The results of the STAR clinical study indicate that treatment with the Solitaire FR device in intracranial anterior circulation occlusions is associated with:
- Low risk of clinically relevant procedural and device-related complications;
- High rates of revascularization (TICI ≥2b) and Good Clinical Outcomes (mRS 0-2); and
- Low mortality at 90 days.
The data also support the further investigation of the Solitaire FR device in a Randomized Controlled Trial against best medical treatment.
“We are pleased to report that the STAR study adds to the growing body of evidence supporting the use of the Solitaire FR device as a superior tool for revascularization in acute ischemic stroke care,” said Mark A. Turco, MD, Chief Medical Officer, Vascular Therapies, Covidien. “Given the medical and economic burden of AIS to patients and healthcare systems, there is an urgent need to develop innovative solutions for the timely, safe and effective treatment of acute ischemic stroke. The Solitaire FR device represents new hope in addressing this widespread public health issue.”
About AIS and the Solitaire FR Revascularization Device
In the U.S., AIS afflicts approximately 800,000 patients annually and this number is expected to increase by 22% in the next 20 years.2 It is estimated that, on average, 1.9 million neurons are lost every minute an AIS goes untreated.3 AIS leads to regions of brain tissue that have no blood supply and are at risk for permanent tissue damage.
Strokes in general are the leading cause of adult disability in the Western world and are the second leading cause of death worldwide.4
The Solitaire FR revascularization device is intended to restore blood flow by removing blood clots from a large intracranial vessel in patients experiencing ischemic stroke within eight hours of symptom onset. It is designed for mechanical blood clot removal in the neurovasculature, including the internal carotid artery, M1 and M2 segments of the middle cerebral artery, Basilar and vertebral arteries. The Solitaire FR received CE Mark approval in 2009 and U.S. Food and Drug Administration 510(k) clearance in 2012.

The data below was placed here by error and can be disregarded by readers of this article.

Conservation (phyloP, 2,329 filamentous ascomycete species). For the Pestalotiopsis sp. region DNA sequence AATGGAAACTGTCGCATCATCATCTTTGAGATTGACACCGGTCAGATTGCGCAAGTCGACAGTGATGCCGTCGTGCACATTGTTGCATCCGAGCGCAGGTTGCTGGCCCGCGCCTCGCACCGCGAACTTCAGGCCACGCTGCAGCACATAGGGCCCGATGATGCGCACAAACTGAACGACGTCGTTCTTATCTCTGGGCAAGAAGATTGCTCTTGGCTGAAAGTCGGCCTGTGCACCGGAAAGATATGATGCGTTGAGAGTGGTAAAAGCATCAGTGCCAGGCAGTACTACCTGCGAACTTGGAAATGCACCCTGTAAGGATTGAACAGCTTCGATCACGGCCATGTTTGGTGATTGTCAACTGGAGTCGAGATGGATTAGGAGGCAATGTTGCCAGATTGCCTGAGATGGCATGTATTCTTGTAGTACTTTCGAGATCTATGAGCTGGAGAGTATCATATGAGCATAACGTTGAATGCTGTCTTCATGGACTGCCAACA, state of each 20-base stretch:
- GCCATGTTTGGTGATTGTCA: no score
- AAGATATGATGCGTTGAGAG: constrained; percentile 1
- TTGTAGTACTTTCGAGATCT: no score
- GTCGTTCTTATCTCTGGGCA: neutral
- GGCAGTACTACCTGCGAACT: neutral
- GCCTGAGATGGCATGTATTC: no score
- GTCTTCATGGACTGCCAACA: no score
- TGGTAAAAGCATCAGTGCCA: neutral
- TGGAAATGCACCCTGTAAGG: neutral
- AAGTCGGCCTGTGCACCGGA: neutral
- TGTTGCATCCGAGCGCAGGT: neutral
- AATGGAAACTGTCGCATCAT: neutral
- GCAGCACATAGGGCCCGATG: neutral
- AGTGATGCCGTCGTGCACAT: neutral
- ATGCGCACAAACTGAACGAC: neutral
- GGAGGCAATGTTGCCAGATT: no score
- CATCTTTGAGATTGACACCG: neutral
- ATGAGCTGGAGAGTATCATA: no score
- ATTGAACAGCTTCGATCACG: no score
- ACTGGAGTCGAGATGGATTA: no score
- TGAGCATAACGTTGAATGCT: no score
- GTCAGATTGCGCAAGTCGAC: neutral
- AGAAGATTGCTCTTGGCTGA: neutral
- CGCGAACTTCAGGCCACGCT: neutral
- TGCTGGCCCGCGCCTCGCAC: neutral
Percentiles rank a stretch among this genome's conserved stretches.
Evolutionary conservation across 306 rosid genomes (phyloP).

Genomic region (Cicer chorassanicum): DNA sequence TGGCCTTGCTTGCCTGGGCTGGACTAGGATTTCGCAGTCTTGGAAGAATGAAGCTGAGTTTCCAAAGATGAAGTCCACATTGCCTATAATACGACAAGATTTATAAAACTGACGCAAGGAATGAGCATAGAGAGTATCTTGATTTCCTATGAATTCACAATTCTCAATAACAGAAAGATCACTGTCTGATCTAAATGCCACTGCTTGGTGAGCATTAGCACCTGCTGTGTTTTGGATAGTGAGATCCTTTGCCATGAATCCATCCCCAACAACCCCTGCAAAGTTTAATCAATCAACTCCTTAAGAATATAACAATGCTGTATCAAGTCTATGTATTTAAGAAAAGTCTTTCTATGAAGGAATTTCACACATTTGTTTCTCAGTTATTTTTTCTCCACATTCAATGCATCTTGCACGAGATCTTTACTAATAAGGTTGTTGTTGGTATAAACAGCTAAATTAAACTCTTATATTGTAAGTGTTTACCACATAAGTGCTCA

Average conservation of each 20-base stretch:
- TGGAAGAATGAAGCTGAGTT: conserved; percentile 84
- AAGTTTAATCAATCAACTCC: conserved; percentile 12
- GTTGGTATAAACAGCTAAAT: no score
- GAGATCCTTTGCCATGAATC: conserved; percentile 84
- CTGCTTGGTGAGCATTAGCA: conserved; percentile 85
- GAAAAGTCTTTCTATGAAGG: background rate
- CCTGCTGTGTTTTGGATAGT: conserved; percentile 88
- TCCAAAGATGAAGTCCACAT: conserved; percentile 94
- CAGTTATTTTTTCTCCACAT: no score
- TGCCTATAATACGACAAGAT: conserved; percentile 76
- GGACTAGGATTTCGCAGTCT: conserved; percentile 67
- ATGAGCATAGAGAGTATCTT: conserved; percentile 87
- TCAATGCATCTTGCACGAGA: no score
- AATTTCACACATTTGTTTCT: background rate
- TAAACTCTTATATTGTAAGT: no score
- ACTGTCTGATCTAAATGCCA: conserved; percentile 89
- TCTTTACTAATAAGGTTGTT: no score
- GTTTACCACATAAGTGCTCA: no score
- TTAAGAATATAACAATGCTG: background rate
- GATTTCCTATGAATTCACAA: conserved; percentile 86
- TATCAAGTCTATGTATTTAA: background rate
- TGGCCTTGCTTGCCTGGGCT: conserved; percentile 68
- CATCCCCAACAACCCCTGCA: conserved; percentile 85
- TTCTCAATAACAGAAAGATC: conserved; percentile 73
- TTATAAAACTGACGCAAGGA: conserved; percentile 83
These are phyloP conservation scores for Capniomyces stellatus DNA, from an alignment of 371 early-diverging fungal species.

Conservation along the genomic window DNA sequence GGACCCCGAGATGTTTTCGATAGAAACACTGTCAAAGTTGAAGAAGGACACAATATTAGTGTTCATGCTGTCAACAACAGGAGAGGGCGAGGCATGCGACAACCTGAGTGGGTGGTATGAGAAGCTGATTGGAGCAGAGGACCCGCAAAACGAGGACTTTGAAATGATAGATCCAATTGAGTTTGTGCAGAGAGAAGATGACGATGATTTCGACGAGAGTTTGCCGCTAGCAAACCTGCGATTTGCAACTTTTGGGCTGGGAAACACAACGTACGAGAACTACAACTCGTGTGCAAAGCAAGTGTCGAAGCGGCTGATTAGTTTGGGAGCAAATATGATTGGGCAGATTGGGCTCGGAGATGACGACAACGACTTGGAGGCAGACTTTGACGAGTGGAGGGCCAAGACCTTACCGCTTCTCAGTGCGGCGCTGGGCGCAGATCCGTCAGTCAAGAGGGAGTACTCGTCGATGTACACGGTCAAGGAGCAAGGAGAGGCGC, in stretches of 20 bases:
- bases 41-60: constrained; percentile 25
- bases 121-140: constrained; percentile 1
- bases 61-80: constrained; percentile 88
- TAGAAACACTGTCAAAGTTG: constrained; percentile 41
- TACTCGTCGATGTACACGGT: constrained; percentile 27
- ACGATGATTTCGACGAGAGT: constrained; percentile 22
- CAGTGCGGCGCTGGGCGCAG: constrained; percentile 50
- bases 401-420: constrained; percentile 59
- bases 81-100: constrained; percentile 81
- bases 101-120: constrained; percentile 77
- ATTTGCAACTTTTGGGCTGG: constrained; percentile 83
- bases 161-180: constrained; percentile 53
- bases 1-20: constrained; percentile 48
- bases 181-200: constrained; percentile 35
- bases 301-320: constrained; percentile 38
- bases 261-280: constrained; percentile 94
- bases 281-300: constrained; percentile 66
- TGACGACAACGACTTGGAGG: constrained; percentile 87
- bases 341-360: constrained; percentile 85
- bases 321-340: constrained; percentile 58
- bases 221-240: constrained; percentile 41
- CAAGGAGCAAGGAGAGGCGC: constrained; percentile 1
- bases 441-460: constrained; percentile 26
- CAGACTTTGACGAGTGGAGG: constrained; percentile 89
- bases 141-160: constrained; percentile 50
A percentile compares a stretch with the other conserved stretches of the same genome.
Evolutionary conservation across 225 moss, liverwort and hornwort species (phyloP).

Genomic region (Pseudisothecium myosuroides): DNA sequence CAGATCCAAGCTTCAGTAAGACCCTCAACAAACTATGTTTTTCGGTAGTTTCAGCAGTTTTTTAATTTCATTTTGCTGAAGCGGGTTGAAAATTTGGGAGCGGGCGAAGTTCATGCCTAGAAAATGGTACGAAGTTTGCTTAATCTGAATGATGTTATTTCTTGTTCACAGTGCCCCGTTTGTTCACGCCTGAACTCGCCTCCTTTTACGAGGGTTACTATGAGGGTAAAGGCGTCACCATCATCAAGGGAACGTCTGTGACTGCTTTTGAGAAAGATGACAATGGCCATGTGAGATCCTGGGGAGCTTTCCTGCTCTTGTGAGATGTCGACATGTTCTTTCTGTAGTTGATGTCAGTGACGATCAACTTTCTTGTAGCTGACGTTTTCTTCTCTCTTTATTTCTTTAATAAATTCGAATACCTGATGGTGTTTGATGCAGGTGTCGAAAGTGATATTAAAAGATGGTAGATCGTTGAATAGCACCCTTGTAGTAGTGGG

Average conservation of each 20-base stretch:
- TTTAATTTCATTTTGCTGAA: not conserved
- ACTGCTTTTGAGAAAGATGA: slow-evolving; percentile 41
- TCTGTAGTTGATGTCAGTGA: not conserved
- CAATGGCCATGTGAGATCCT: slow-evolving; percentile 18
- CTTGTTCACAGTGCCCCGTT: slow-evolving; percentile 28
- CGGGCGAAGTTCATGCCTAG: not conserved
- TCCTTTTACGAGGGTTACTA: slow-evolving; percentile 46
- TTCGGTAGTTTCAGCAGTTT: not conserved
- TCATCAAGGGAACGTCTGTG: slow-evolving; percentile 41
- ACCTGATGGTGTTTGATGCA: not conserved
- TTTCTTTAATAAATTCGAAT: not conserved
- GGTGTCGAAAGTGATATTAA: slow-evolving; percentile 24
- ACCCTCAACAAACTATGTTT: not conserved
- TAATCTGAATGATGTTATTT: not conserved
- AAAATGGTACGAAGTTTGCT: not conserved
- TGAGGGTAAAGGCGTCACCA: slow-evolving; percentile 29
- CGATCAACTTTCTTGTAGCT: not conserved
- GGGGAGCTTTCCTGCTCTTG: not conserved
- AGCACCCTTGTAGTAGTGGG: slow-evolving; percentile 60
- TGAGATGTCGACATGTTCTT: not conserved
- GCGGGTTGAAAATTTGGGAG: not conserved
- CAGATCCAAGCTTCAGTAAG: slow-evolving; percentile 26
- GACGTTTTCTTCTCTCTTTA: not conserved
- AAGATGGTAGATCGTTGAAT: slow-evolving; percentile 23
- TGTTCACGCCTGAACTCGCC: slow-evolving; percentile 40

Covidien is a leading global healthcare products company that creates innovative medical solutions for better patient outcomes and delivers value through clinical leadership and excellence. Covidien manufactures, distributes and services a diverse range of industry-leading product lines in three segments: Medical Devices, Pharmaceuticals and Medical Supplies. With 2012 revenue of $11.9 billion, Covidien has 43,000 employees worldwide in 70 countries, and its products are sold in over 140 countries. Please visit www.covidien.com to learn more about our business.
1. Wechsler, L.R., Intravenous Thrombolytic Therapy for Acute Ischemic Stroke. New England Journal of Medicine, 2011. 364(22): p. 2138‐2146.
2. Writing Group Members, et al., Heart Disease and Stroke Statistics—2013 Update. Circulation, 2012. 127(1): p. e6‐e245.
3. Saver, J.L., Time Is Brain—Quantified. Stroke, 2006. 37(1): p. 263‐266.
4. Donnan, G.A., et al., Stroke. The Lancet, 2008. 371(9624): p. 1612‐1623.